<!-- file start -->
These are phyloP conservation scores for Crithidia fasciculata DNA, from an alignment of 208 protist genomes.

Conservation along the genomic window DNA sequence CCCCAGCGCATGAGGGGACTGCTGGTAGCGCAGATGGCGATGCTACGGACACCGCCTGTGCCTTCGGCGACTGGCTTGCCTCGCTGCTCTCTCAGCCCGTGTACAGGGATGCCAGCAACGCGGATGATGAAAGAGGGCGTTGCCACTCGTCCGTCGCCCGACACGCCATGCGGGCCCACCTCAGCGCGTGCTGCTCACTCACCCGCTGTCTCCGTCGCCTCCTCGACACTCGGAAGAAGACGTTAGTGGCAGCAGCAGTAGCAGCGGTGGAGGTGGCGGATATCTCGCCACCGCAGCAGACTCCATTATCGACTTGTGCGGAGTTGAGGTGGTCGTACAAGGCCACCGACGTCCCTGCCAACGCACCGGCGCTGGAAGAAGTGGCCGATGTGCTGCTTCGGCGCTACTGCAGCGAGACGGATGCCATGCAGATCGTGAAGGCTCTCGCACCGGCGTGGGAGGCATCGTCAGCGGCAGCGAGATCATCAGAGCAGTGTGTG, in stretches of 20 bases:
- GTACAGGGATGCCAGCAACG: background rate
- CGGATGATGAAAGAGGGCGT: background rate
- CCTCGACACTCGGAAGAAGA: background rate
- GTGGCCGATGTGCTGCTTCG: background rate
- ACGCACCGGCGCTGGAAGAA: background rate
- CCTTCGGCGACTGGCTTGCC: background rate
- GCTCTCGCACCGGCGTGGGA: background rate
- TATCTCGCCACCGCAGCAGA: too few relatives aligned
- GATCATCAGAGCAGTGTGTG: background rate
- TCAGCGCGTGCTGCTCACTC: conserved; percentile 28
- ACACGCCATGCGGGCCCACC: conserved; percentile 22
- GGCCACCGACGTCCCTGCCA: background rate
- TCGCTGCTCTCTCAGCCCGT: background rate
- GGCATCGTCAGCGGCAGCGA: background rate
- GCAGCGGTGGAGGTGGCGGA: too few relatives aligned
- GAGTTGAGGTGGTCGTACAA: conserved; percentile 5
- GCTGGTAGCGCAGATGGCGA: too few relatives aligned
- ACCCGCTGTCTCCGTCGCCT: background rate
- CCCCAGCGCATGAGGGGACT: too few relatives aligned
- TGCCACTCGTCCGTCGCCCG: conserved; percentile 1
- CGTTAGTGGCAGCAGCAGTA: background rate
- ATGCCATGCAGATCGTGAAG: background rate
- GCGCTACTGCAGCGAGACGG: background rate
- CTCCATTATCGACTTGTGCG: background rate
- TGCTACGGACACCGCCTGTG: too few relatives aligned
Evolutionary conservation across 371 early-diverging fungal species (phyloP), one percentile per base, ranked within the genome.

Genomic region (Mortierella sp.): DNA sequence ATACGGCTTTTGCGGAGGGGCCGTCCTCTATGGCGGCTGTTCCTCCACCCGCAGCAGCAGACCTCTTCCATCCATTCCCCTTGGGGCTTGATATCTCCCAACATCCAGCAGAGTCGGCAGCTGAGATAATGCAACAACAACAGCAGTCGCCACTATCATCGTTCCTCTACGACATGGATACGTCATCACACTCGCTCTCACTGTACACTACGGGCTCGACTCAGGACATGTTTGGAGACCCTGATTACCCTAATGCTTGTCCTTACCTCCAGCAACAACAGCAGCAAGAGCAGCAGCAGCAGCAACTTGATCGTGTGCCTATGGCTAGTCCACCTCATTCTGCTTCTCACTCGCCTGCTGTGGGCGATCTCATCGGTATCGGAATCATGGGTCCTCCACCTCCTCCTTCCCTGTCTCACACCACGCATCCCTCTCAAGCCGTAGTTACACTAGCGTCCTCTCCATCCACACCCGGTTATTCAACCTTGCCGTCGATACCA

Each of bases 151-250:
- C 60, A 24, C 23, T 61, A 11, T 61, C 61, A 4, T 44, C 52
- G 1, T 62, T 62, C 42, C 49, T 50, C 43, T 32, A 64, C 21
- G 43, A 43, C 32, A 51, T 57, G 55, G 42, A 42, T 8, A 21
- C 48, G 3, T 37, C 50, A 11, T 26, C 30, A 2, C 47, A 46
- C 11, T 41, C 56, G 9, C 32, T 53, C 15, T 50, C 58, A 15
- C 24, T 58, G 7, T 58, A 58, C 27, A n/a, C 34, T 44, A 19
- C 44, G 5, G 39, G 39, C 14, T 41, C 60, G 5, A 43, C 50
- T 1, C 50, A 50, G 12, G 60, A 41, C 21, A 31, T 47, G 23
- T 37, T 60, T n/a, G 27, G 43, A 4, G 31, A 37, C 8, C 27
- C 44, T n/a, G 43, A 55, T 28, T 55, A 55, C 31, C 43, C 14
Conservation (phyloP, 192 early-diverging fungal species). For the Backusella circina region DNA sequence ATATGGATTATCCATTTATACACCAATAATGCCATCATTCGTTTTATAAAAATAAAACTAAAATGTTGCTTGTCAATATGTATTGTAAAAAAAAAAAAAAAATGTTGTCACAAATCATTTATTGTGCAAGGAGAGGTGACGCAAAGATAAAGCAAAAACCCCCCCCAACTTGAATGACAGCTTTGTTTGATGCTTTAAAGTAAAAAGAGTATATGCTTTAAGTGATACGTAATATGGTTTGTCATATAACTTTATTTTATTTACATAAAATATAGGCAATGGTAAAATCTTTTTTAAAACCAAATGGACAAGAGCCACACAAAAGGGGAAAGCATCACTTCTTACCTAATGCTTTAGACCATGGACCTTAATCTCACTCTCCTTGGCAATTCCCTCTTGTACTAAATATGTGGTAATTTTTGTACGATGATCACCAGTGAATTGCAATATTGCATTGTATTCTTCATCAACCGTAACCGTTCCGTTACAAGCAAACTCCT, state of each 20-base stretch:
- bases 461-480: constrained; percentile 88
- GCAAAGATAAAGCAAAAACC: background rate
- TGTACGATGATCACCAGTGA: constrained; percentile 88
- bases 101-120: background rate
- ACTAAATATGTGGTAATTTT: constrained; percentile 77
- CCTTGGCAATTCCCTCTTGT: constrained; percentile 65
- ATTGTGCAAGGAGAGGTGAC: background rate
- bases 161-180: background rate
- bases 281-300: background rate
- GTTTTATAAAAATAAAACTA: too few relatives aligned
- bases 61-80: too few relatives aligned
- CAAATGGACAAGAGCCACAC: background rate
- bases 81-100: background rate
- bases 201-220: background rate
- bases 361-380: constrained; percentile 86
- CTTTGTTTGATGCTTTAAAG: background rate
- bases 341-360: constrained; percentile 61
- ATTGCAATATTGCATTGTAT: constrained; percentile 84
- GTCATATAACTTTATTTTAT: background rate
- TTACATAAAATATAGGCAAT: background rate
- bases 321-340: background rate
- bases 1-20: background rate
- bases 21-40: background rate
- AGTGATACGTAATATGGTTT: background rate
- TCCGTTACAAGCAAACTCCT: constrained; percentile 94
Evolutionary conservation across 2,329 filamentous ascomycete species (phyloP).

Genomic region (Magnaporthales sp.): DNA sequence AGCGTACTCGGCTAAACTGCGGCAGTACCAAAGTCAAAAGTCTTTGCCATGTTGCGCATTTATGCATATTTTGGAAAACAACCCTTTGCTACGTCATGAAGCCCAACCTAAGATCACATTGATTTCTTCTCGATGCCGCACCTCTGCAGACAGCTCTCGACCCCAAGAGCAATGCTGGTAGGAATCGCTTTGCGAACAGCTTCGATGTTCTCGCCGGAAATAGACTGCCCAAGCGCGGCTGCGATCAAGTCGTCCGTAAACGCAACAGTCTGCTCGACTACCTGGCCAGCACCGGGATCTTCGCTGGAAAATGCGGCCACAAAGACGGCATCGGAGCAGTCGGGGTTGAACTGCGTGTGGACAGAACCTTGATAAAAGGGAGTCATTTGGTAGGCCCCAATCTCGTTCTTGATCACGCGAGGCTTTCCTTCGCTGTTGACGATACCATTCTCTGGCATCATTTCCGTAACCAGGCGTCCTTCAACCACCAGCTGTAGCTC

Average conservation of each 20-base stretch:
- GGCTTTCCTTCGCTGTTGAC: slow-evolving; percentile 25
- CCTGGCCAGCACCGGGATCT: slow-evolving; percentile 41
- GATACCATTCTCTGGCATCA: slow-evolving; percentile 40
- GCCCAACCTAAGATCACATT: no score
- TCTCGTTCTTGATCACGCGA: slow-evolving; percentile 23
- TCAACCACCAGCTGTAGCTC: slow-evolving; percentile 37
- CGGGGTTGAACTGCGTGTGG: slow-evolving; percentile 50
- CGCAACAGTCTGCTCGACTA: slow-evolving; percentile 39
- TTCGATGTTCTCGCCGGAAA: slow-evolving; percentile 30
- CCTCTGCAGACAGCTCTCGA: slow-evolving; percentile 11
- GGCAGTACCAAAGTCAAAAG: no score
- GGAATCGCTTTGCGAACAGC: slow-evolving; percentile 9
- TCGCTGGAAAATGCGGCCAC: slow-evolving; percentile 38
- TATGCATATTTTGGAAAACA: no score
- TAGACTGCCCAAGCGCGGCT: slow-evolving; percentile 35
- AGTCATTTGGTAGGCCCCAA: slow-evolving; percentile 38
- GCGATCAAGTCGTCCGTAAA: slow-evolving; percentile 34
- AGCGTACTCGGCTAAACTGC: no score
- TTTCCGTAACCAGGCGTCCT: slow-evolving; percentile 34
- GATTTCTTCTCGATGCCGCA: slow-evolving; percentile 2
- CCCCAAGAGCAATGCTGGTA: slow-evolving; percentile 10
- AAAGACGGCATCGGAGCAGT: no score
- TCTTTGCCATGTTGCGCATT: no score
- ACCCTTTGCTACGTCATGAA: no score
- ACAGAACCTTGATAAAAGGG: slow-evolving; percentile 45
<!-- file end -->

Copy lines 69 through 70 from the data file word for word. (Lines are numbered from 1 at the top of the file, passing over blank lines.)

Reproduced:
Average conservation of each 20-base stretch:
- GGCTTTCCTTCGCTGTTGAC: slow-evolving; percentile 25